In December of 1941, the United States entered into World War II. This military undertaking affected every level of American society, including state hospitals. Staffing at Norwich State Hospital had always been a challenge. Even in the best of times, there were never as many attendants as there should have been. It was particularly hard to recruit male attendants, since they were usually paid less than what they could make as tradesmen such as carpenters, electricians or auto mechanics. The pool of potential attendants was drained further after the war effort began, as men joined the military service or took better-paying jobs in the defense industry. The Superintendent of Norwich State Hospital, Dr. William A. Bryan, resorted to two unusual sources to fill his many vacant attendant positions. Continue reading Norwich State Hospital During World War II→
Grandma and Grandpa’s relationship status, had they been on Facebook, could have been “it’s complicated.” My grandparents married in 1922, but two months later, Grandma left Grandpa. In 1925, when she became pregnant with Mom, they reunited.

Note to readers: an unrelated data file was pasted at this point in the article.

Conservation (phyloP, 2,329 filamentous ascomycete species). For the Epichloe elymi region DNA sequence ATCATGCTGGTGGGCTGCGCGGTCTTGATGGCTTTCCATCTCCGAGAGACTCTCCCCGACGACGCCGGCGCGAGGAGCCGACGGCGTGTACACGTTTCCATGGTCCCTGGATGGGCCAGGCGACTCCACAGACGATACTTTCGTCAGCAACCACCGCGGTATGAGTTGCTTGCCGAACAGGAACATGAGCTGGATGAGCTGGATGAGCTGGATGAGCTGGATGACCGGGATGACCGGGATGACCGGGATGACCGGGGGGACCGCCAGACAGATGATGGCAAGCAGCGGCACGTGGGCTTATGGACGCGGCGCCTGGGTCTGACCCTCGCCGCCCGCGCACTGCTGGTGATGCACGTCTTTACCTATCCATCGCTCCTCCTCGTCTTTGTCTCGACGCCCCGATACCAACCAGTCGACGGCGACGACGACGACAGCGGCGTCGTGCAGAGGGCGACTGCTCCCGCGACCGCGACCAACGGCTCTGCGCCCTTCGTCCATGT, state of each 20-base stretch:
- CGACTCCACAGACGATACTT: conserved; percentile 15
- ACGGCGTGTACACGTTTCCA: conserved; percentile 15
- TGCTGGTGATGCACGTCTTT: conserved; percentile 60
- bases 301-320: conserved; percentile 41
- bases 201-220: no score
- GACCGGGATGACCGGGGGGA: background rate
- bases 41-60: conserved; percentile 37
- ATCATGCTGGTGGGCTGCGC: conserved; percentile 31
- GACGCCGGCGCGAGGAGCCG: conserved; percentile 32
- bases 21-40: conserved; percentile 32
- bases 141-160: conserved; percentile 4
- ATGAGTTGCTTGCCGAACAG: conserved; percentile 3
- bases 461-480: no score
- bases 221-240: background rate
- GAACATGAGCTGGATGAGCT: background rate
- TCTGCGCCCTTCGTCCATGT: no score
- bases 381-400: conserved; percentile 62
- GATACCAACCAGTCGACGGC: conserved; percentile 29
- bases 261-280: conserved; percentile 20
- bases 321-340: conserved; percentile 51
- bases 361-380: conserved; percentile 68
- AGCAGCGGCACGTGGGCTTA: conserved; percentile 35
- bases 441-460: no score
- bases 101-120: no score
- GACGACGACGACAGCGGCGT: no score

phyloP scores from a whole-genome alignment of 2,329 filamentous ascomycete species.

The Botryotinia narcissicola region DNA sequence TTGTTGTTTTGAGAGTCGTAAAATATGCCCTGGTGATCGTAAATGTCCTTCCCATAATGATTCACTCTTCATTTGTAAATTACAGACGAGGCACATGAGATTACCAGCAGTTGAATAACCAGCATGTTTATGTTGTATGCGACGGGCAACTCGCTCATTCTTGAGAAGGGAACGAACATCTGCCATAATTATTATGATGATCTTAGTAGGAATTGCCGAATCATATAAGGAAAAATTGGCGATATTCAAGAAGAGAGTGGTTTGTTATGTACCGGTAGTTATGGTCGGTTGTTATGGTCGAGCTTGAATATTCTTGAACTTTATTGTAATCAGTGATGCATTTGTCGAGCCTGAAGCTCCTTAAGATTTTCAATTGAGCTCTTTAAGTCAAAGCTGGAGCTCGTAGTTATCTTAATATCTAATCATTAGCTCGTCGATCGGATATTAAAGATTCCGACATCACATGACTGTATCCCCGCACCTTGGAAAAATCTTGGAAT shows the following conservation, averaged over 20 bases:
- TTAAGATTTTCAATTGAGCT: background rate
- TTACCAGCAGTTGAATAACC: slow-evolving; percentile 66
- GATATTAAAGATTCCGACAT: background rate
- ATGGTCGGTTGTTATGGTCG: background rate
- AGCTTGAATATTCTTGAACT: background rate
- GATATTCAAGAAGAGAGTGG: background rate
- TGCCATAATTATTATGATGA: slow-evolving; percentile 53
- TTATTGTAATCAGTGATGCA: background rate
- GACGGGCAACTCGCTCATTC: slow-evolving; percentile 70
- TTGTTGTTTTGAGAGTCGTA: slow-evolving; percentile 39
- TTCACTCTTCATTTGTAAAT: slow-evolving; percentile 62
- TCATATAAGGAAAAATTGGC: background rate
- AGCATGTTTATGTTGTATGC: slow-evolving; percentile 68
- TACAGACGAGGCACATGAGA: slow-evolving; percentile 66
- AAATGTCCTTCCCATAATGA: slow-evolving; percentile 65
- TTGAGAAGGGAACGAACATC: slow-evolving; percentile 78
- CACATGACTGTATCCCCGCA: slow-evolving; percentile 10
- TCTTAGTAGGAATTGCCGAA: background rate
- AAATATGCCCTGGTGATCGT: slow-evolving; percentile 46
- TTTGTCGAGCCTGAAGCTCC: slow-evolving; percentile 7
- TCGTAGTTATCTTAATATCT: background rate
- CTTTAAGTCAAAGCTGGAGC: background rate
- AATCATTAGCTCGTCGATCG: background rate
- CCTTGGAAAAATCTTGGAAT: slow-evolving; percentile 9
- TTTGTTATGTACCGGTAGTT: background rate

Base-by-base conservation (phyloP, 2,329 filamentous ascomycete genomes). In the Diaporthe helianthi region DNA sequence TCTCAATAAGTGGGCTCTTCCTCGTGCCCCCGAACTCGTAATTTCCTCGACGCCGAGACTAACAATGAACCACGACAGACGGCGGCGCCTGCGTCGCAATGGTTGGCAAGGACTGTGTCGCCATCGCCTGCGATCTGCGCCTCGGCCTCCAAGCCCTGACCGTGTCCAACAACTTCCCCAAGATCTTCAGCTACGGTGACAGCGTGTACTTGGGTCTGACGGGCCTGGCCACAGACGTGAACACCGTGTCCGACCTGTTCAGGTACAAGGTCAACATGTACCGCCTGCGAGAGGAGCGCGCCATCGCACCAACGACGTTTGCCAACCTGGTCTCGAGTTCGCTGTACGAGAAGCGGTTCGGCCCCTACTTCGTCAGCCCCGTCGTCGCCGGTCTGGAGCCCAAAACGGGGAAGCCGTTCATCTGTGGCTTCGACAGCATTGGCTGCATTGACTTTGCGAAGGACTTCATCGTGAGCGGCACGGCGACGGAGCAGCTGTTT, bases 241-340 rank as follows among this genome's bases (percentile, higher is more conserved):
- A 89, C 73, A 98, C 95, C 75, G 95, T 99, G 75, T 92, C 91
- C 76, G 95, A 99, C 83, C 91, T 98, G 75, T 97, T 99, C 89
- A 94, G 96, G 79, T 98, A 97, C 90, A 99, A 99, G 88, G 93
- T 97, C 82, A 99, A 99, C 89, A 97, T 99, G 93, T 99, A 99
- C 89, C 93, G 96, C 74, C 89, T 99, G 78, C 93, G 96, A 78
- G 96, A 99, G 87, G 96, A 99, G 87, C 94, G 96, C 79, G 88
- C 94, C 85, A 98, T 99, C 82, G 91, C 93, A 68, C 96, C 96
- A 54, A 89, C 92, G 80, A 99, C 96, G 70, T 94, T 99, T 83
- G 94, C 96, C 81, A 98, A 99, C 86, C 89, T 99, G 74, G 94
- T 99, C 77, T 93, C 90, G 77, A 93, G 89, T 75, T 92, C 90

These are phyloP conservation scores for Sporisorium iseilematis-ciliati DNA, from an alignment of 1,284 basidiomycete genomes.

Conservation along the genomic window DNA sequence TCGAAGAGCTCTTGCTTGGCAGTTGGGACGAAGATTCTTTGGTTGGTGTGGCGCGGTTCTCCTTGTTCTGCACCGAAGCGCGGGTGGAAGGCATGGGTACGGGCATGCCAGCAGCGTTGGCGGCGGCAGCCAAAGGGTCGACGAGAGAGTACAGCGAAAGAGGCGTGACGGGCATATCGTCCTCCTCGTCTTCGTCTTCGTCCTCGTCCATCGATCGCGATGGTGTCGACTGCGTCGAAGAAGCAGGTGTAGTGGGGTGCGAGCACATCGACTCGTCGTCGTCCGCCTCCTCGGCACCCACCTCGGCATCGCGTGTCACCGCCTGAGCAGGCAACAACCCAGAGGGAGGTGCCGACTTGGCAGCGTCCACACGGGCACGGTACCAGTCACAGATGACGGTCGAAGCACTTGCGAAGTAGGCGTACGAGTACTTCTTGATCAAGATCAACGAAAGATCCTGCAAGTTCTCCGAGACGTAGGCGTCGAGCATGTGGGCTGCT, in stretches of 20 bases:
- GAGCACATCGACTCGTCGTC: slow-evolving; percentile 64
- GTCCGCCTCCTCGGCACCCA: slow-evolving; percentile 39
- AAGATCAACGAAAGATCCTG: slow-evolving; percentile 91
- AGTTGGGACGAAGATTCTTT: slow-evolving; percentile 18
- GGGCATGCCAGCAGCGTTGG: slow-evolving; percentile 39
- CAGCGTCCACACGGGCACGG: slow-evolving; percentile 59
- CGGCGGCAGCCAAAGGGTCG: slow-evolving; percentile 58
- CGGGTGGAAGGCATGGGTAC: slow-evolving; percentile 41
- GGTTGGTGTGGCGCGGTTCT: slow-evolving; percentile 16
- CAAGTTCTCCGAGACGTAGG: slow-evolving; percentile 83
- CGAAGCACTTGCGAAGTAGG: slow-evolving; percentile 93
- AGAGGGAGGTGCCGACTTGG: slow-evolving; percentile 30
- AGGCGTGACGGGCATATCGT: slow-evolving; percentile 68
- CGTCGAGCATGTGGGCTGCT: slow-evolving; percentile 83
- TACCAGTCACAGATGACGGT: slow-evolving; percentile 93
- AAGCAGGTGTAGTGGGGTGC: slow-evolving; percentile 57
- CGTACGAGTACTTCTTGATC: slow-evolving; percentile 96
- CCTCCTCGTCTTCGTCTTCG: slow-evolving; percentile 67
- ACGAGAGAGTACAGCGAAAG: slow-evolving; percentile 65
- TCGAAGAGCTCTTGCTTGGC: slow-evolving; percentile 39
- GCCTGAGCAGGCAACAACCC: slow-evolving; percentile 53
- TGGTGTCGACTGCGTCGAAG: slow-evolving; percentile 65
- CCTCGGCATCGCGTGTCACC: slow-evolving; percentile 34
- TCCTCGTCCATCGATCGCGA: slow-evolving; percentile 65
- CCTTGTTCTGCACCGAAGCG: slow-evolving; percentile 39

My grandparents had a stormy relationship. She continually accused him of cheating on her, and sometimes their arguments came to blows. In retrospect, her suspicions were probably symptoms of her paranoid schizophrenia. Grandpa suffered from PTSD and the effects of mustard gas from World War I. He didn’t know how to handle Grandma’s rantings, which is why their marriage devolved into domestic violence. Continue reading Not Your Typical Grandparents→
In 1908, when my great-grandmother Graziella Metthe was brought to Norwich State Hospital, she was confronted with five imposing buildings spread out on a broad, 100-acre plateau overlooking the Thames River. Closest to the road was the Administration Building, a three-and-a-half-story red brick structure in French neo-Gothic style, trimmed with Indiana limestone and terracotta. Set back on either side of the Administration Building were the North and South A ward buildings, which were only two stories high, and meant to house fifty-two patients each. The North and South B wards were set back yet farther on either side of the A wards, and turned at forty-five degree angles. The B wards were three stories high and meant to house one hundred and fifty patients each. Ward buildings to the north of the Administration Building were designated for female patients and those to the south, for male patients. Continue reading Architecture of Norwich State Hospital→